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Toshiba Portege R705-P35 Notebook Headphone Jack Problems

Discussion in 'Hardware' started by AMTK62, Dec 29, 2010.

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  1. AMTK62

    AMTK62 Thread Starter

    Joined:
    Jul 24, 2009
    Messages:
    14
    Hi everyone,

    I have a brand new Toshiba Portege R705-P35 laptop running Windows 7 Home Premium 64-bit; I got it just over a week ago. The last couple days, I have been noticing that my headphones are getting intermittant connections. I have a pair of Grado SR80I's as well as a set of SR225I's. I plugged the SR225I's into the Portege with a 1/4" to 1/8" takedown adapter and I think that is what caused the problem.
    My concern is: if a couple of hours of having those cans connected to my computer is enough to pull on the circuit board (?) enough to cause a problem, how strong is the headphone jack built overall? I am blind, and I use my computer (with screen-reading software) with headphones almost exclusively. I plug and unplug my headphones several times a day, and I take care not to pull on the headphone chord whenever possible. If I am already having problems, I am concerned about the durability of the jack over a long period of time.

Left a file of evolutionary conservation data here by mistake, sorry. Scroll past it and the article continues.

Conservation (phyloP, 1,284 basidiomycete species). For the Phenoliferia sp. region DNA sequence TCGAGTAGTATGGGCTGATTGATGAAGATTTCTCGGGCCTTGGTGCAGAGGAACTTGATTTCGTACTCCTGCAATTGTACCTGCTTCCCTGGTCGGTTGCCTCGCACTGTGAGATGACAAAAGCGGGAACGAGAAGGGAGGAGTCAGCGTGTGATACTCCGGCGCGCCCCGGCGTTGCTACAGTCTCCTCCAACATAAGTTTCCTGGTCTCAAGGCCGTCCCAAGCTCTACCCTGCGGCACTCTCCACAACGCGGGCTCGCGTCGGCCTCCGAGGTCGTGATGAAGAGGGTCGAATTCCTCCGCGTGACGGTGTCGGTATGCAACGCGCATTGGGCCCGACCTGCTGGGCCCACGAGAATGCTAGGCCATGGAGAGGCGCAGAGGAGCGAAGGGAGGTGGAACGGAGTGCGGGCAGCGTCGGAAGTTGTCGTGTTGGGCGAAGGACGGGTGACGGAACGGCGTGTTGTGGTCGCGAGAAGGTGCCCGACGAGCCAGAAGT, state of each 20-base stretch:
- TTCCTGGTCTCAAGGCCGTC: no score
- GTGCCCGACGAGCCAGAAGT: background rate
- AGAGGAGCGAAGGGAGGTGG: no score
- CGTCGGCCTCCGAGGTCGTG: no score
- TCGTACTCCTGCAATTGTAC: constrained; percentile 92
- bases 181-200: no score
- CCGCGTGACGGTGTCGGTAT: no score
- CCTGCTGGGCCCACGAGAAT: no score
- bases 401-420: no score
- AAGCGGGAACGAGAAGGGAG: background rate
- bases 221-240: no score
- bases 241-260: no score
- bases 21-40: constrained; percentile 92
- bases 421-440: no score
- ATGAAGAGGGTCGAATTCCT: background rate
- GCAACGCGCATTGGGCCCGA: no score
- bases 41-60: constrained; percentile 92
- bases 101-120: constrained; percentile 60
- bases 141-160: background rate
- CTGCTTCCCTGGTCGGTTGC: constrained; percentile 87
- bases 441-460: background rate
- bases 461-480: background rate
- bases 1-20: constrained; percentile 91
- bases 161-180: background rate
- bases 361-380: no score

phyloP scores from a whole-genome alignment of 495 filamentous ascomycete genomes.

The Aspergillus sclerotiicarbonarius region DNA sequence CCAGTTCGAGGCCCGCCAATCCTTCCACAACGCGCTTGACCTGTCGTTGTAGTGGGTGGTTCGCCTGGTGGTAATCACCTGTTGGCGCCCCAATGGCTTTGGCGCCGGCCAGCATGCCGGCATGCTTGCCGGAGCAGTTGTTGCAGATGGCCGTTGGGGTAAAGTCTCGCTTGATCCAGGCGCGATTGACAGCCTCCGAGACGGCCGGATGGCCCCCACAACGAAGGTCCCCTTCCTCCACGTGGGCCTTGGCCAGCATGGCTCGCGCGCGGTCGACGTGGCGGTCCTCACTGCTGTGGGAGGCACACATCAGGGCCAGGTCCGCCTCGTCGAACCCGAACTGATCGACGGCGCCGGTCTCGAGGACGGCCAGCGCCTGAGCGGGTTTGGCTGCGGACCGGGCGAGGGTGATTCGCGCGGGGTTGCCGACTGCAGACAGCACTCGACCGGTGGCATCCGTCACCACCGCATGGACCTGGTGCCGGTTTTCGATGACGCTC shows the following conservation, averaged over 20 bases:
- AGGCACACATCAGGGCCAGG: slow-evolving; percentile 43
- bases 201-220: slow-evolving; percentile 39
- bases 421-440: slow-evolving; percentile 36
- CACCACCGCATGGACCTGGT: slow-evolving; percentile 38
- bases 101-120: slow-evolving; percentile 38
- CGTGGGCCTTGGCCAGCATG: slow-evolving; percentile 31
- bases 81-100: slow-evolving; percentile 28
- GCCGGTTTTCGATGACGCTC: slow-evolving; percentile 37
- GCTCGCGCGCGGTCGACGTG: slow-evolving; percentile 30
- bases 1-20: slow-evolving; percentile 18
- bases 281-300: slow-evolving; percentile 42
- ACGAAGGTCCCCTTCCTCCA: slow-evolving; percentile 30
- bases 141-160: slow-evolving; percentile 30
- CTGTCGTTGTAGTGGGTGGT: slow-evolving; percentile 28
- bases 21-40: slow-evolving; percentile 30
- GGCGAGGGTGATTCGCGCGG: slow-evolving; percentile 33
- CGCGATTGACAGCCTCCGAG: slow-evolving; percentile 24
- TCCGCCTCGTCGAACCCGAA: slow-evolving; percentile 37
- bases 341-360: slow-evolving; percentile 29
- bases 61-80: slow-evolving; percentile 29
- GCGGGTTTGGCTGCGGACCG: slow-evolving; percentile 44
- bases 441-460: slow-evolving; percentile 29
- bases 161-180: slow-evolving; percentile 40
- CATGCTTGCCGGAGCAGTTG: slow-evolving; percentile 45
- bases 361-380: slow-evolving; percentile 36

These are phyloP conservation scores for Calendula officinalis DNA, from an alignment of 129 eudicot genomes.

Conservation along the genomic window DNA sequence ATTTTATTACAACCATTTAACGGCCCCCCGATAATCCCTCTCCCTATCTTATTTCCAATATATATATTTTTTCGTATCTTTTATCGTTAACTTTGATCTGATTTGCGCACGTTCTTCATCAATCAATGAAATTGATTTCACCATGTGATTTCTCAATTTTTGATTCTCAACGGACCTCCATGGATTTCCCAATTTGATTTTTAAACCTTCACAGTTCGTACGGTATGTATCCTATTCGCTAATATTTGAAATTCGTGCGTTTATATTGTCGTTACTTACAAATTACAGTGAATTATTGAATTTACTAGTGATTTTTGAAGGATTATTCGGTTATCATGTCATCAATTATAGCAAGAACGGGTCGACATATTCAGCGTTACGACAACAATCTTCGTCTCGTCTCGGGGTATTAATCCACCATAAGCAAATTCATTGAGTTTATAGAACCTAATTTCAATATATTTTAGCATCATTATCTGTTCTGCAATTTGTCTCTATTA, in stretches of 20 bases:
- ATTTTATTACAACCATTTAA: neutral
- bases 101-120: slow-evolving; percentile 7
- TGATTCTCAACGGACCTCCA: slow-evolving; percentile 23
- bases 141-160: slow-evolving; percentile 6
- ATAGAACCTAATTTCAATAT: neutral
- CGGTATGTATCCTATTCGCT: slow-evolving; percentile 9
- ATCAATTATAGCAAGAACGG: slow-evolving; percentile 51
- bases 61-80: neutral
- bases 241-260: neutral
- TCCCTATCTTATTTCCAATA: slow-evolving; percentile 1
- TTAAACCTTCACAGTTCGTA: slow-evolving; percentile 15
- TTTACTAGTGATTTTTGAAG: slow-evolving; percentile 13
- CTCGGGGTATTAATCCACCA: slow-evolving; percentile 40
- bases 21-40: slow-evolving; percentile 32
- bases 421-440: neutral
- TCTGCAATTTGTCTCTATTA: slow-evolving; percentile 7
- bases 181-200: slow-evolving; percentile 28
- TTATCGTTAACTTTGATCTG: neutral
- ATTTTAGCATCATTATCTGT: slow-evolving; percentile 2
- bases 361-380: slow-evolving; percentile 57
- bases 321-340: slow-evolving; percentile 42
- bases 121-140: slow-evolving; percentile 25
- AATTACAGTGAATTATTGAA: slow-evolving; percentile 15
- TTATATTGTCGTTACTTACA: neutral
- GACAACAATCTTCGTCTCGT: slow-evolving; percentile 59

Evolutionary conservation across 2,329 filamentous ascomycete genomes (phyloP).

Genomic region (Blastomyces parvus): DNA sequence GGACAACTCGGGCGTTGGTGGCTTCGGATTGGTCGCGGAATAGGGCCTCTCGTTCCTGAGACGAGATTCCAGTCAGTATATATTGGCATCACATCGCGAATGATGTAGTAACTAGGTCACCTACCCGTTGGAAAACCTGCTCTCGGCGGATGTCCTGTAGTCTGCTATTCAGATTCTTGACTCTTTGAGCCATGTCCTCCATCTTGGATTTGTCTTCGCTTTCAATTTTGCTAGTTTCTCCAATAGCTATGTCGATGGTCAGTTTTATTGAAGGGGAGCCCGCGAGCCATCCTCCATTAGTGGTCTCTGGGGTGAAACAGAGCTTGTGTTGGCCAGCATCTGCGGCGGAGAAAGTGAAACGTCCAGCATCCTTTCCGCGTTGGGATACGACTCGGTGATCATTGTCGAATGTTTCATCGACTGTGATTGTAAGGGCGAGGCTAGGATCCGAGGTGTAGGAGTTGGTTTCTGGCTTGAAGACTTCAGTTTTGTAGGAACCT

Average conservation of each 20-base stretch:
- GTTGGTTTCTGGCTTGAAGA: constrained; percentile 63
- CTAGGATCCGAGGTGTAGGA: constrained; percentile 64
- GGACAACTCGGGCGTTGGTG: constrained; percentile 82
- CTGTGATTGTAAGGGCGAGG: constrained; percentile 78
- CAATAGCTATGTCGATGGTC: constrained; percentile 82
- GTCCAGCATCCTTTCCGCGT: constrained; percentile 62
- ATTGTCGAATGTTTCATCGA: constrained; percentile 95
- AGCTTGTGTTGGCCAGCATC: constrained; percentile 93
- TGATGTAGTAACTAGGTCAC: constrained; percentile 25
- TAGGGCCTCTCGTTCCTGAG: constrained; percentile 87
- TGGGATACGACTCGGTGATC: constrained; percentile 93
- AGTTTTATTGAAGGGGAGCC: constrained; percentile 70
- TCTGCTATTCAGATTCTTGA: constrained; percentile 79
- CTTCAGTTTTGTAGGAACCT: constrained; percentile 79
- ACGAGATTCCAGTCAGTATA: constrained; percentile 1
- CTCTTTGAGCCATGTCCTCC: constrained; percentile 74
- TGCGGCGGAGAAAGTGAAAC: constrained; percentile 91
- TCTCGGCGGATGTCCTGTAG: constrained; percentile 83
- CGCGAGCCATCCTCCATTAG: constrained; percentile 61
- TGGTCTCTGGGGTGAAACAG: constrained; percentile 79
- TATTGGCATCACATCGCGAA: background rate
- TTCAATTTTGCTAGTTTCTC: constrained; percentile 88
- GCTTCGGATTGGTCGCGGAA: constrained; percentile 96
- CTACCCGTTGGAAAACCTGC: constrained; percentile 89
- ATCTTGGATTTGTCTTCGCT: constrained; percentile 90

I have thought about doing one of three things, all of which include never plugging a straight 1/4" to 1/8" takedown adapter in:
    1. Exchange the laptop at BestBuy, explain the situation, and hoping for the best.
    2. Exchanging the laptop, then paying to have a stronger headphone jack installed --probably by a third party--if one is made. (I noticed the AC power jack is metal but the headphone/microphone jacks are plastic.)
    3. Returning the laptop and buying a Dell XPS 14, which is the other laptop I was considering because of the MaxxAudio technology.

    I would appreciate any advice.

    Thanks,
    Michael
     
  2. PedroHin

    PedroHin

    Joined:
    Aug 13, 2010
    Messages:
    255
    You might not be able to have a better jack installed onto the motherboard, because they are engineered to such tight tolerances, and the existing jack is usually a fairly thin part made of plastic.

    One option would be to have a shop solder jumpers to the board, and bring a better jack to the outside of the laptop. The jumpers would have to be secured to the shell in such a way as to prevent pulling on the mainboard.

    There is another option. You could purchase a set of speakers which have a headset convenience jack, leave those speakers plugged in to the laptop, and plug the headphones into the speaker.
     
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